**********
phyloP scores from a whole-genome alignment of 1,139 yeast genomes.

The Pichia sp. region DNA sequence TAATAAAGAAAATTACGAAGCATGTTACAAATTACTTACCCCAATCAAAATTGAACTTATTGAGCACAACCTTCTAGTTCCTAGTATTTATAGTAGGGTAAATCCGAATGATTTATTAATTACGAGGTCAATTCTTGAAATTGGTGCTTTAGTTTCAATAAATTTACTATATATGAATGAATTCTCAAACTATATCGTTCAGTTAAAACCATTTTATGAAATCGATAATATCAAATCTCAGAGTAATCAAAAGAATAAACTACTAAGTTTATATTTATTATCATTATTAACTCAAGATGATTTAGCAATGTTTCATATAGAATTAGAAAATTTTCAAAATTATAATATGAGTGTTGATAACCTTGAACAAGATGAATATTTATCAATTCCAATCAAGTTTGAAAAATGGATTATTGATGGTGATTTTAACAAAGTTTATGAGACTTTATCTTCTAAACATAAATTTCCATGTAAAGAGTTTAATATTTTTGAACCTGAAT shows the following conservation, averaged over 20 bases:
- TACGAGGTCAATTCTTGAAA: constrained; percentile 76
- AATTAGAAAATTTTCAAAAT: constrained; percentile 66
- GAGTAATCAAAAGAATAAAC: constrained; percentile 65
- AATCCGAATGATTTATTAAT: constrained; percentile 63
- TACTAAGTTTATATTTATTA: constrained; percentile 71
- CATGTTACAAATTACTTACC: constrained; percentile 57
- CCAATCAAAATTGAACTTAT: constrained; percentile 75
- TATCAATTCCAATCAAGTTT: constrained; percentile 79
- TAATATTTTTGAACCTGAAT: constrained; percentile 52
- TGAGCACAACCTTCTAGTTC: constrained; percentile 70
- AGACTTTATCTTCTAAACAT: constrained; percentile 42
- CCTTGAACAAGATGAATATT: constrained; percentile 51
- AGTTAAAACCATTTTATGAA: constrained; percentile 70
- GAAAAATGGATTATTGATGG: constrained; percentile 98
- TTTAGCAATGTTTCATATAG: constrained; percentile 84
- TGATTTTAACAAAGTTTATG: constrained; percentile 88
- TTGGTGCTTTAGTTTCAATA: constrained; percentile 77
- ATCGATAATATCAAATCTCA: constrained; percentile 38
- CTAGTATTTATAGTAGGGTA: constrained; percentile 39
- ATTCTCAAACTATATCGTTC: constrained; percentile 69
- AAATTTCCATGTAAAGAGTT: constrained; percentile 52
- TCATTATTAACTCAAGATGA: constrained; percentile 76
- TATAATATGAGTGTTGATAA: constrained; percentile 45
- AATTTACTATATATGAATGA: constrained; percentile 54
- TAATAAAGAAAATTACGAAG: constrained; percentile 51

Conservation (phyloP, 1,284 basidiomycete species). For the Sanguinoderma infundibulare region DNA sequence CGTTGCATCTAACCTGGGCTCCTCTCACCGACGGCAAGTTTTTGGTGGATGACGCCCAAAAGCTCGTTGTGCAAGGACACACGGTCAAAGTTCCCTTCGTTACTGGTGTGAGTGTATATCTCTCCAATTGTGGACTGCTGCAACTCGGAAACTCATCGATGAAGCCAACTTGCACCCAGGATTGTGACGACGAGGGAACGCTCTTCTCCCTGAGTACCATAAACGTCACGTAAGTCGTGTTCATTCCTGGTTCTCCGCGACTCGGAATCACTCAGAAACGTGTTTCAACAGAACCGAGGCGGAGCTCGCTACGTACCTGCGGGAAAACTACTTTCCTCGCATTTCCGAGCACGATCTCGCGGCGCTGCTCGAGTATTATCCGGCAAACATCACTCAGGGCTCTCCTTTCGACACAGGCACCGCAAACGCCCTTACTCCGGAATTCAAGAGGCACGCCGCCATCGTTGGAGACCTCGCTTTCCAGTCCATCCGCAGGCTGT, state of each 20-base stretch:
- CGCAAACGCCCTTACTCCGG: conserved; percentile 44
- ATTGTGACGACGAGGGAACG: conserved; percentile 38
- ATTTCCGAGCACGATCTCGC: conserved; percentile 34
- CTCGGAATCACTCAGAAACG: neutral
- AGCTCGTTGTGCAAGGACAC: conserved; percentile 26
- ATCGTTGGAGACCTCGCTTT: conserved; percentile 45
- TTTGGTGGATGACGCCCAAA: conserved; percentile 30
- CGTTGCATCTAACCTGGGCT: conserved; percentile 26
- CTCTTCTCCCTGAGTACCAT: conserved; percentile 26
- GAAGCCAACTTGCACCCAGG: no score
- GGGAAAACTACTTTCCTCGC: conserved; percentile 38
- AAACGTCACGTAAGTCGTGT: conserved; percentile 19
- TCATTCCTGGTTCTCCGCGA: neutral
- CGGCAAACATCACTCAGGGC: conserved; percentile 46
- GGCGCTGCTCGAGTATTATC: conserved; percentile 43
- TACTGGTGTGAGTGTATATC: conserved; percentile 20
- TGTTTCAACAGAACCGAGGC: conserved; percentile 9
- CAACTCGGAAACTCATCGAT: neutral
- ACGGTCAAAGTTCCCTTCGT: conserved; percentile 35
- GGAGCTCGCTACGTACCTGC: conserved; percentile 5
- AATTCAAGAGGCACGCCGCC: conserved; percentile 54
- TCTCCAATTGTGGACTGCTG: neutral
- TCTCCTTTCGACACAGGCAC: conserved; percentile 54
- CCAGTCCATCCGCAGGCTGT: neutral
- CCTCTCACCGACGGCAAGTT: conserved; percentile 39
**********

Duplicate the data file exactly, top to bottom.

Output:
phyloP scores from a whole-genome alignment of 1,139 yeast genomes.

The Pichia sp. region DNA sequence TAATAAAGAAAATTACGAAGCATGTTACAAATTACTTACCCCAATCAAAATTGAACTTATTGAGCACAACCTTCTAGTTCCTAGTATTTATAGTAGGGTAAATCCGAATGATTTATTAATTACGAGGTCAATTCTTGAAATTGGTGCTTTAGTTTCAATAAATTTACTATATATGAATGAATTCTCAAACTATATCGTTCAGTTAAAACCATTTTATGAAATCGATAATATCAAATCTCAGAGTAATCAAAAGAATAAACTACTAAGTTTATATTTATTATCATTATTAACTCAAGATGATTTAGCAATGTTTCATATAGAATTAGAAAATTTTCAAAATTATAATATGAGTGTTGATAACCTTGAACAAGATGAATATTTATCAATTCCAATCAAGTTTGAAAAATGGATTATTGATGGTGATTTTAACAAAGTTTATGAGACTTTATCTTCTAAACATAAATTTCCATGTAAAGAGTTTAATATTTTTGAACCTGAAT shows the following conservation, averaged over 20 bases:
- TACGAGGTCAATTCTTGAAA: constrained; percentile 76
- AATTAGAAAATTTTCAAAAT: constrained; percentile 66
- GAGTAATCAAAAGAATAAAC: constrained; percentile 65
- AATCCGAATGATTTATTAAT: constrained; percentile 63
- TACTAAGTTTATATTTATTA: constrained; percentile 71
- CATGTTACAAATTACTTACC: constrained; percentile 57
- CCAATCAAAATTGAACTTAT: constrained; percentile 75
- TATCAATTCCAATCAAGTTT: constrained; percentile 79
- TAATATTTTTGAACCTGAAT: constrained; percentile 52
- TGAGCACAACCTTCTAGTTC: constrained; percentile 70
- AGACTTTATCTTCTAAACAT: constrained; percentile 42
- CCTTGAACAAGATGAATATT: constrained; percentile 51
- AGTTAAAACCATTTTATGAA: constrained; percentile 70
- GAAAAATGGATTATTGATGG: constrained; percentile 98
- TTTAGCAATGTTTCATATAG: constrained; percentile 84
- TGATTTTAACAAAGTTTATG: constrained; percentile 88
- TTGGTGCTTTAGTTTCAATA: constrained; percentile 77
- ATCGATAATATCAAATCTCA: constrained; percentile 38
- CTAGTATTTATAGTAGGGTA: constrained; percentile 39
- ATTCTCAAACTATATCGTTC: constrained; percentile 69
- AAATTTCCATGTAAAGAGTT: constrained; percentile 52
- TCATTATTAACTCAAGATGA: constrained; percentile 76
- TATAATATGAGTGTTGATAA: constrained; percentile 45
- AATTTACTATATATGAATGA: constrained; percentile 54
- TAATAAAGAAAATTACGAAG: constrained; percentile 51

Conservation (phyloP, 1,284 basidiomycete species). For the Sanguinoderma infundibulare region DNA sequence CGTTGCATCTAACCTGGGCTCCTCTCACCGACGGCAAGTTTTTGGTGGATGACGCCCAAAAGCTCGTTGTGCAAGGACACACGGTCAAAGTTCCCTTCGTTACTGGTGTGAGTGTATATCTCTCCAATTGTGGACTGCTGCAACTCGGAAACTCATCGATGAAGCCAACTTGCACCCAGGATTGTGACGACGAGGGAACGCTCTTCTCCCTGAGTACCATAAACGTCACGTAAGTCGTGTTCATTCCTGGTTCTCCGCGACTCGGAATCACTCAGAAACGTGTTTCAACAGAACCGAGGCGGAGCTCGCTACGTACCTGCGGGAAAACTACTTTCCTCGCATTTCCGAGCACGATCTCGCGGCGCTGCTCGAGTATTATCCGGCAAACATCACTCAGGGCTCTCCTTTCGACACAGGCACCGCAAACGCCCTTACTCCGGAATTCAAGAGGCACGCCGCCATCGTTGGAGACCTCGCTTTCCAGTCCATCCGCAGGCTGT, state of each 20-base stretch:
- CGCAAACGCCCTTACTCCGG: conserved; percentile 44
- ATTGTGACGACGAGGGAACG: conserved; percentile 38
- ATTTCCGAGCACGATCTCGC: conserved; percentile 34
- CTCGGAATCACTCAGAAACG: neutral
- AGCTCGTTGTGCAAGGACAC: conserved; percentile 26
- ATCGTTGGAGACCTCGCTTT: conserved; percentile 45
- TTTGGTGGATGACGCCCAAA: conserved; percentile 30
- CGTTGCATCTAACCTGGGCT: conserved; percentile 26
- CTCTTCTCCCTGAGTACCAT: conserved; percentile 26
- GAAGCCAACTTGCACCCAGG: no score
- GGGAAAACTACTTTCCTCGC: conserved; percentile 38
- AAACGTCACGTAAGTCGTGT: conserved; percentile 19
- TCATTCCTGGTTCTCCGCGA: neutral
- CGGCAAACATCACTCAGGGC: conserved; percentile 46
- GGCGCTGCTCGAGTATTATC: conserved; percentile 43
- TACTGGTGTGAGTGTATATC: conserved; percentile 20
- TGTTTCAACAGAACCGAGGC: conserved; percentile 9
- CAACTCGGAAACTCATCGAT: neutral
- ACGGTCAAAGTTCCCTTCGT: conserved; percentile 35
- GGAGCTCGCTACGTACCTGC: conserved; percentile 5
- AATTCAAGAGGCACGCCGCC: conserved; percentile 54
- TCTCCAATTGTGGACTGCTG: neutral
- TCTCCTTTCGACACAGGCAC: conserved; percentile 54
- CCAGTCCATCCGCAGGCTGT: neutral
- CCTCTCACCGACGGCAAGTT: conserved; percentile 39